Unable to trace the money, Euler Hermes reimbursed their client. Kragh predicts that the pace of research and development in this area means that the insurance firm will do the same for more clients in years to come. “I think there are definitely more cases that are not being reported,” she says. “We have seen an increase in the scheme itself, and we have seen it developing massively. And quite honestly, I can’t see a reason why they would stop now.”
Recipes for an audio deepfake
There are several ingredients needed to make an audio deepfake, explains Carnegie research fellow and AI expert Jon Bateman. First, you need the right text-to-speech algorithm. Then, you need sufficient computing power and storage, and enough audio samples for the algorithm to imitate. All three have become easier to source in the past three years.
“Better algorithms are available, and then with it, more user-friendly software,” says Bateman. “Less computing power is generally needed because the algorithms are more efficient. And then, less training data is required.”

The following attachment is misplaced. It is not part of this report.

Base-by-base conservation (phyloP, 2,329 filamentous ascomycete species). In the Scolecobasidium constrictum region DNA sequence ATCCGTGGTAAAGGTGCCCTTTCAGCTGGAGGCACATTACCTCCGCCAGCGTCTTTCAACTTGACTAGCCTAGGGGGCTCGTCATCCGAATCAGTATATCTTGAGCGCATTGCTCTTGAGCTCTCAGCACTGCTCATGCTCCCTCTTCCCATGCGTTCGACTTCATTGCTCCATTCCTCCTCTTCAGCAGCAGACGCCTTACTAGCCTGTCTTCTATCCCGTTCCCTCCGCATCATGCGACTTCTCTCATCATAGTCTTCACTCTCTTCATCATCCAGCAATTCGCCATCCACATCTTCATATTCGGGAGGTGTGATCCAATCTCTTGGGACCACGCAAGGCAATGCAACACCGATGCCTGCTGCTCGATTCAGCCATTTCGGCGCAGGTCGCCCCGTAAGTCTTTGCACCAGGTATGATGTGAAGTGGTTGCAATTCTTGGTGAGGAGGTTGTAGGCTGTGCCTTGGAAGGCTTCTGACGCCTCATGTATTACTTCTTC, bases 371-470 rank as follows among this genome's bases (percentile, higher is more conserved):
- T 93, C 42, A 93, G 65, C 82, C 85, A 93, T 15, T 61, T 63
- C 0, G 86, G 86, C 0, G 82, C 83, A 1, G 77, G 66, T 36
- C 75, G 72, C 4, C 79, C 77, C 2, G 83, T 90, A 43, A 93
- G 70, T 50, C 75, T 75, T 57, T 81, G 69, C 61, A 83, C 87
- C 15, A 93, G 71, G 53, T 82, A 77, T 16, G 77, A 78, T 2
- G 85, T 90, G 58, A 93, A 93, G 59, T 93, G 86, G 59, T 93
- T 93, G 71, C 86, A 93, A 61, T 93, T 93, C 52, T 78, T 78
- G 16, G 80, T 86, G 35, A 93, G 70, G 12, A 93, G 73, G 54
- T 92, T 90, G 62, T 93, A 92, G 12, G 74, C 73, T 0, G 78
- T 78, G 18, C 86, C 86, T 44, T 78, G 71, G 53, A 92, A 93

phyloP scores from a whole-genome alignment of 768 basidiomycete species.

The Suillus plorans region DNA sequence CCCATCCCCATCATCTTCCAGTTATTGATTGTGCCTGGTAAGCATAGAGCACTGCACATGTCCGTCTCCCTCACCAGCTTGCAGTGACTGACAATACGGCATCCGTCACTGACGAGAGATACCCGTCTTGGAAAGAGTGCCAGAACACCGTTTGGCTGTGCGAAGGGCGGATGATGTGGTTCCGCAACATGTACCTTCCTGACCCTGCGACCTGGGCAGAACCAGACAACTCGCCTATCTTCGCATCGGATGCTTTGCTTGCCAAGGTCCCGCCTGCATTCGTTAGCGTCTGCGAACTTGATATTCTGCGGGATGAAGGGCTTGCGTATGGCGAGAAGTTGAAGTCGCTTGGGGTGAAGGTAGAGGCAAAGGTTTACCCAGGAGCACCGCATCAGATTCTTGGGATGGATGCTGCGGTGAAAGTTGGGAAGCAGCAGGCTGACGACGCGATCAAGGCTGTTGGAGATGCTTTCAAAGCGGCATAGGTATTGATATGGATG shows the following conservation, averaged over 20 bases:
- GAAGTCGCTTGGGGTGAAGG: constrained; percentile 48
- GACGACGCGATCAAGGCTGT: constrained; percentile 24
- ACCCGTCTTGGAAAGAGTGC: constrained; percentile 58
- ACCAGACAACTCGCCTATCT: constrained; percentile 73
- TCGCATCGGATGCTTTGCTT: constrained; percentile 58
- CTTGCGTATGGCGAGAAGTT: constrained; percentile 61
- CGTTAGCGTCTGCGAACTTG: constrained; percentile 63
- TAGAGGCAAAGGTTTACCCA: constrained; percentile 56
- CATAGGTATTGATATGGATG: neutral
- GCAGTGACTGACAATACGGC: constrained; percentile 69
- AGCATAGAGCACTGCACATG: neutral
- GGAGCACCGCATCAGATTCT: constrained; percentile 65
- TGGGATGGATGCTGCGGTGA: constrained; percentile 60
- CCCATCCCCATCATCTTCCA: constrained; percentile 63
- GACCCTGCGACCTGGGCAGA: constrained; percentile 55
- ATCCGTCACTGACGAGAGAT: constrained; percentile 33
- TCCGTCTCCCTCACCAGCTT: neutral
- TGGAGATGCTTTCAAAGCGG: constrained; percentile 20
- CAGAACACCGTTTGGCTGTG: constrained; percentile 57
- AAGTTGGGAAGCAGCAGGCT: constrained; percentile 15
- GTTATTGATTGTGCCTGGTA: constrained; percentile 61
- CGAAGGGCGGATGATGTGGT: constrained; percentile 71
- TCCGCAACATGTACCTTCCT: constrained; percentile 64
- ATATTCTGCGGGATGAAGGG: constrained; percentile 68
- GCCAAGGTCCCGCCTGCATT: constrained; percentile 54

Just how many audio samples are required varies from model to model. In July 2019, Israeli cybersecurity researchers warned of one program that only required around 20 minutes of recordings to create a sufficiently convincing voice clone. Descript, formerly Lyrebird AI, offers a similar service that claims to achieve the same feat in a couple of minutes. Other open-source models have pared down the training time to seconds. These examples, says Bateman, are less convincing. “The result is very artificial sounding,” he says. “It just sounds strange. But if you listen close enough, you can feel like you’re hearing an echo of that voice.”
These models do not appear as if they would be enough to fool someone into handing over thousands of pounds. But the shortcomings of an audio deepfake can be overcome with sophisticated behavioural manipulation.